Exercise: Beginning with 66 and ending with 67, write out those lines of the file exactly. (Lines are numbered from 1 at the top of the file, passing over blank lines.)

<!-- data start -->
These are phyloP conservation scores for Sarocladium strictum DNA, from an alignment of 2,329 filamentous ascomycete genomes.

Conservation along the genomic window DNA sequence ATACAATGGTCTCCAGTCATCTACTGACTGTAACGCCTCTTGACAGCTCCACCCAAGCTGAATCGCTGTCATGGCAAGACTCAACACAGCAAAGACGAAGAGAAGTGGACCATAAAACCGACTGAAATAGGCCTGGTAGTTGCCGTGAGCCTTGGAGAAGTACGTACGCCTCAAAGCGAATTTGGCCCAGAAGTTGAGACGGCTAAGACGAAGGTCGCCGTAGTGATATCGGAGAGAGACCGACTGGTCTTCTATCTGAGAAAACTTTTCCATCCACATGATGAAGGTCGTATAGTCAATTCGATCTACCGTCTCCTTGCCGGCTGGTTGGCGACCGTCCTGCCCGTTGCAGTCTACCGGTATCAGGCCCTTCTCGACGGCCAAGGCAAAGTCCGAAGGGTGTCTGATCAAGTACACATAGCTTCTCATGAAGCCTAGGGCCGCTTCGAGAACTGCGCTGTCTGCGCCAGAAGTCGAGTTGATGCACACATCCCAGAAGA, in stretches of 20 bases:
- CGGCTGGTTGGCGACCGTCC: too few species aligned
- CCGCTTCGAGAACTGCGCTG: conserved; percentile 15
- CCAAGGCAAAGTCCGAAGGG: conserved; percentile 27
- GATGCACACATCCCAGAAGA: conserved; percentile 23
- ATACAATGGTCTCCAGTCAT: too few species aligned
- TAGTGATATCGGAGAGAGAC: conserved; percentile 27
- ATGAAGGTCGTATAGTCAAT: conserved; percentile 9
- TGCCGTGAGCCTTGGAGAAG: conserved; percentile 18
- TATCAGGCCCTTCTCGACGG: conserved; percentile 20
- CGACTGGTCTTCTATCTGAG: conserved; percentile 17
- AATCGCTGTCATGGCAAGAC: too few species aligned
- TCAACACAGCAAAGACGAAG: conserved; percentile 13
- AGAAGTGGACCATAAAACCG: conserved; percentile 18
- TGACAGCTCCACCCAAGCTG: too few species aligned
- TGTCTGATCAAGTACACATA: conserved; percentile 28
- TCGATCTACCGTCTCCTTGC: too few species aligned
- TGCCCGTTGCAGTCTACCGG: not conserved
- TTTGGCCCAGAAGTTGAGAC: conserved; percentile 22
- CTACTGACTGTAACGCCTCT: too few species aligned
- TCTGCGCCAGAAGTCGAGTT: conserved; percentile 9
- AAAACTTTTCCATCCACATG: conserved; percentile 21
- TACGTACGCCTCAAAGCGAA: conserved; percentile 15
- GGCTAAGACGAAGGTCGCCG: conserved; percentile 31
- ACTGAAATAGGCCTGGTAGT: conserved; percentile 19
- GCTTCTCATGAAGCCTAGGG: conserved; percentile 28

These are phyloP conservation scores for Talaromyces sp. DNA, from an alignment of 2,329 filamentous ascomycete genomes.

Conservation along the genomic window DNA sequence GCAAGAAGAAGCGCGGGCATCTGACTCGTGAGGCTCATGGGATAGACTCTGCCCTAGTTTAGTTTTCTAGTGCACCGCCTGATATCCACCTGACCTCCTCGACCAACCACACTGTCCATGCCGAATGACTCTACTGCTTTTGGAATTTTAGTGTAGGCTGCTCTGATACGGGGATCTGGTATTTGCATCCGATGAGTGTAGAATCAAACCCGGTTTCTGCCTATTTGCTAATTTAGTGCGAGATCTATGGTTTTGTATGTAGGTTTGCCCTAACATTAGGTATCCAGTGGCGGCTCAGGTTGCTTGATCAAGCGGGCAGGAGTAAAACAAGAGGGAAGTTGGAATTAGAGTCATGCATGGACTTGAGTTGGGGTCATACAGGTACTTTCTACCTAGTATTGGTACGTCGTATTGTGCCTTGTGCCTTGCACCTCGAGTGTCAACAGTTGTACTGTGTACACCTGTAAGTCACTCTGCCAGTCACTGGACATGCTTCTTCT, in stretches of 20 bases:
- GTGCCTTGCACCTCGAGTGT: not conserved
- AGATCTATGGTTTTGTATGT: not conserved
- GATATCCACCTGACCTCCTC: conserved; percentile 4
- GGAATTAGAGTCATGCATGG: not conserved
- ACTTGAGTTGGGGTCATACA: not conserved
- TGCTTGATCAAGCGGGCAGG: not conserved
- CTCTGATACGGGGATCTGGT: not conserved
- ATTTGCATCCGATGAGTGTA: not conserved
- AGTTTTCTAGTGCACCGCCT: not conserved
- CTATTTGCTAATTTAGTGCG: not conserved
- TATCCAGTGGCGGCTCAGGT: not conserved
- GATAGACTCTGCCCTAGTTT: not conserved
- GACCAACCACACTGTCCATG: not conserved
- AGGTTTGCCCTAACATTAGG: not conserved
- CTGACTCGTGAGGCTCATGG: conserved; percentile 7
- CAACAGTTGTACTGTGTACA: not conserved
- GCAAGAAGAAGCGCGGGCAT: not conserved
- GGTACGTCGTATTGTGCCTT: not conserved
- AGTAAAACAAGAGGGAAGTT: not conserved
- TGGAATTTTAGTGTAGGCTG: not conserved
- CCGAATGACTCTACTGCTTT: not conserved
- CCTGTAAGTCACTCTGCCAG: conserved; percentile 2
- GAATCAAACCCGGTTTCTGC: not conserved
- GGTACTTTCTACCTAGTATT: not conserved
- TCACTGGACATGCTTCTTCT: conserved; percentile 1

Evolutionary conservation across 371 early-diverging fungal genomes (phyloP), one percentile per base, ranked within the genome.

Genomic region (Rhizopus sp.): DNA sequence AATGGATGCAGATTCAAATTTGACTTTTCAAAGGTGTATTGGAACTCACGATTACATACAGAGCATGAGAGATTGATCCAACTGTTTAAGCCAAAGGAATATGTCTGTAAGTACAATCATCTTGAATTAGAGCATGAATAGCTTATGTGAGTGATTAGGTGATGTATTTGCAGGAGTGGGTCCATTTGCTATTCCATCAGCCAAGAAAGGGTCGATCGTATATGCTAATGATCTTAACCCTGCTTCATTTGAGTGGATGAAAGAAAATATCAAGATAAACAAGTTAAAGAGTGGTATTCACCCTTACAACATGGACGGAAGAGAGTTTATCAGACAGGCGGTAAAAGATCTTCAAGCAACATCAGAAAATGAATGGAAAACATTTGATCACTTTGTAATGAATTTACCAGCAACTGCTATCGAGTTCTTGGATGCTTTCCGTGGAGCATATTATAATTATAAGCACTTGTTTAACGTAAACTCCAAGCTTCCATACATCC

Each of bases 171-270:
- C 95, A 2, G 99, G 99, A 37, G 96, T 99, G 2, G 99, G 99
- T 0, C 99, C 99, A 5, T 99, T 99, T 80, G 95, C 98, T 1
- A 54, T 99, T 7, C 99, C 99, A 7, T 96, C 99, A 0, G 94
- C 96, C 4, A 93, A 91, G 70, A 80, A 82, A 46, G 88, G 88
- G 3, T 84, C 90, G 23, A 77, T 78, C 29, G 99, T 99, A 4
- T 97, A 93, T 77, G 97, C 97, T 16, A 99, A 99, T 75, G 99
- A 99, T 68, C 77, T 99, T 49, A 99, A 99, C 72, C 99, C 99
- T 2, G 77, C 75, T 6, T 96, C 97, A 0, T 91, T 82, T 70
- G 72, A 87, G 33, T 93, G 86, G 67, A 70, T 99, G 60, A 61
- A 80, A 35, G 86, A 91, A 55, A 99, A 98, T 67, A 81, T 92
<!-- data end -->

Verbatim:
- G 72, A 87, G 33, T 93, G 86, G 67, A 70, T 99, G 60, A 61
- A 80, A 35, G 86, A 91, A 55, A 99, A 98, T 67, A 81, T 92